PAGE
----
This mispricing of risk is only further fuelling the medium term debt cycle. The "new norm" in interest rates has pushed investors into growth assets in their search for returns. Evidence of this is US mortgage applications reaching 5 year highs and in Australia, the big 4 banks within the space of a week had an average increase of 25% in their share prices. This is all in the face of property vacancies rising, mortgage delinquencies rising and the Australian banks cutting or deferring their dividends.

So where do you invest when "funny money" economics are at play. the answer depends on everyone's unique circumstances but if funds need to be invested anywhere, you are limited to stocks, property and alternative assets if you want to get a return above 2%. Bonds are currently yielding 0%-2%, cash is at 1%-2% for term deposits and even convertible notes/hybrids/preference shares are only bringing in 3.5 to 5.8% yield depending on the security, noting that the higher quality and shorter dated hybrids are the lowest yielding.

So now the race is on for yield and the answer is shares. The ASX200 dividend yield has historically averaged approx. 4% (currently at 4.71% exc franking credits), which is unique to Australia as other share markets like the US average 2.5% dividend yield.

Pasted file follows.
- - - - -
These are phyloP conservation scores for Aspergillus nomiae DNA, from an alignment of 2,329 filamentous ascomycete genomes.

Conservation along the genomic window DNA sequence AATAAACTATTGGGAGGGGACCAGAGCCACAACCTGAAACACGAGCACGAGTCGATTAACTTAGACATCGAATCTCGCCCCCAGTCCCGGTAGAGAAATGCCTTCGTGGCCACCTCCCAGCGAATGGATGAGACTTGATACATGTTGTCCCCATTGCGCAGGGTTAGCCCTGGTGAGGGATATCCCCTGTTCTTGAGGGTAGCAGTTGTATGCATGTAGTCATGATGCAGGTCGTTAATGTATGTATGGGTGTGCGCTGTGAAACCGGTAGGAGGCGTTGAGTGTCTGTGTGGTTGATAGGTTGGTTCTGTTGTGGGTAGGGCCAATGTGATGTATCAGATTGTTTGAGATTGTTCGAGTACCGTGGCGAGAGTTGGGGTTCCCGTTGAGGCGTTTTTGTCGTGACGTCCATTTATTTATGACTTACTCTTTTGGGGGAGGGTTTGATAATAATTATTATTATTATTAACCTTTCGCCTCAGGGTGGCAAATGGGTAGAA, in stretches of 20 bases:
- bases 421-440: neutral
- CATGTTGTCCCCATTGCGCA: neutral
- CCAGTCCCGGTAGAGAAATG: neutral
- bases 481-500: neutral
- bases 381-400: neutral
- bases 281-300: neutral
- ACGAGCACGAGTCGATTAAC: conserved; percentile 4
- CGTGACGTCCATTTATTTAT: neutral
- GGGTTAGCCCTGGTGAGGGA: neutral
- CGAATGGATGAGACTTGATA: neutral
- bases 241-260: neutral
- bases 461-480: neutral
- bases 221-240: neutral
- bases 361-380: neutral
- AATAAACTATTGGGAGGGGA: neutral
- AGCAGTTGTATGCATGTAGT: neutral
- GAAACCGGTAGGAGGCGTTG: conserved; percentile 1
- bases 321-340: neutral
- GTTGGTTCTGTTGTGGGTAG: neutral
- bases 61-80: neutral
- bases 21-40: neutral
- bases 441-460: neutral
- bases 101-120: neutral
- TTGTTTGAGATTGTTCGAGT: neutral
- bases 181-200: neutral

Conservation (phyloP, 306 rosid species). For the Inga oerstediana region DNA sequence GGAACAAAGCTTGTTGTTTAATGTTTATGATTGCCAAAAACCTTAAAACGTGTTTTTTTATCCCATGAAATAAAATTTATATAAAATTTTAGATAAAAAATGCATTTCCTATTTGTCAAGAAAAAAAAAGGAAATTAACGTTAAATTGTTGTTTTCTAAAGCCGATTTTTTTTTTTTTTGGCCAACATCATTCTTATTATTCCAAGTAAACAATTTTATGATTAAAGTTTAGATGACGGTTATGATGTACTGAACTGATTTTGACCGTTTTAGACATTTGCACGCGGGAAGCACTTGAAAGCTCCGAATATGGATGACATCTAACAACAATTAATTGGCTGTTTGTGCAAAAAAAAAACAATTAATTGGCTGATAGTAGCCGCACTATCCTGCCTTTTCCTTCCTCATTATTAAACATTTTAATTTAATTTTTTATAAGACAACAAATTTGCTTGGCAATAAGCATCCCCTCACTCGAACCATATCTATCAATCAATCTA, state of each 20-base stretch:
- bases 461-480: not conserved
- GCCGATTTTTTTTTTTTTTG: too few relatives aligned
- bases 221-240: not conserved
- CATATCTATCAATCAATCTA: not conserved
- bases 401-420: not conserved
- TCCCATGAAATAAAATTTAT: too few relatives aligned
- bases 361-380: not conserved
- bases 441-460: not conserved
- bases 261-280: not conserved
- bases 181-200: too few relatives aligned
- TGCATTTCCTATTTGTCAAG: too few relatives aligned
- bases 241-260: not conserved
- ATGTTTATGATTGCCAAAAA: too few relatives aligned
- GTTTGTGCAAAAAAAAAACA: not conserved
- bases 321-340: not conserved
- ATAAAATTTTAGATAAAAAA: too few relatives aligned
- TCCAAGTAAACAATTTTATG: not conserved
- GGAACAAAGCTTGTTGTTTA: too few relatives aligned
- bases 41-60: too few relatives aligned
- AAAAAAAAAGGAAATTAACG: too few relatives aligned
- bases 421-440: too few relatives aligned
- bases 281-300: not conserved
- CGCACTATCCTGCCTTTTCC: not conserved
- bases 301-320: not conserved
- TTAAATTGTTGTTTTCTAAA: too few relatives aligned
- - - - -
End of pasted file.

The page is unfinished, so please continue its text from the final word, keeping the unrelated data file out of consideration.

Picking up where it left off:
The capital growth appeal of shares is equally let with the capital preservation fear in the current conditions which leaves many investors turning their focus and investment strategies around dividends and being less focused on share price rise and falls. In these volatile times, the personal energy one places on price volatility is better served on great company's which will reward you in the near turn with cashflows in the form of dividends and that have long term value where you are comfortable to hold the shares for the next +5 years.

Nick

Fully Funded Lifestyle

Instagram @fullyfundedlifestyle

Disclaimer: The information on this post is for general information purposes only. It is not intended as legal, financial or investment advice and should not be construed or relied on as such. Before making any commitment of a legal or financial nature you should seek advice from a qualified and registered legal practitioner or financial or investment adviser. I am not sponsored by any companies and all information provided is purely from my opinion at the time of posting.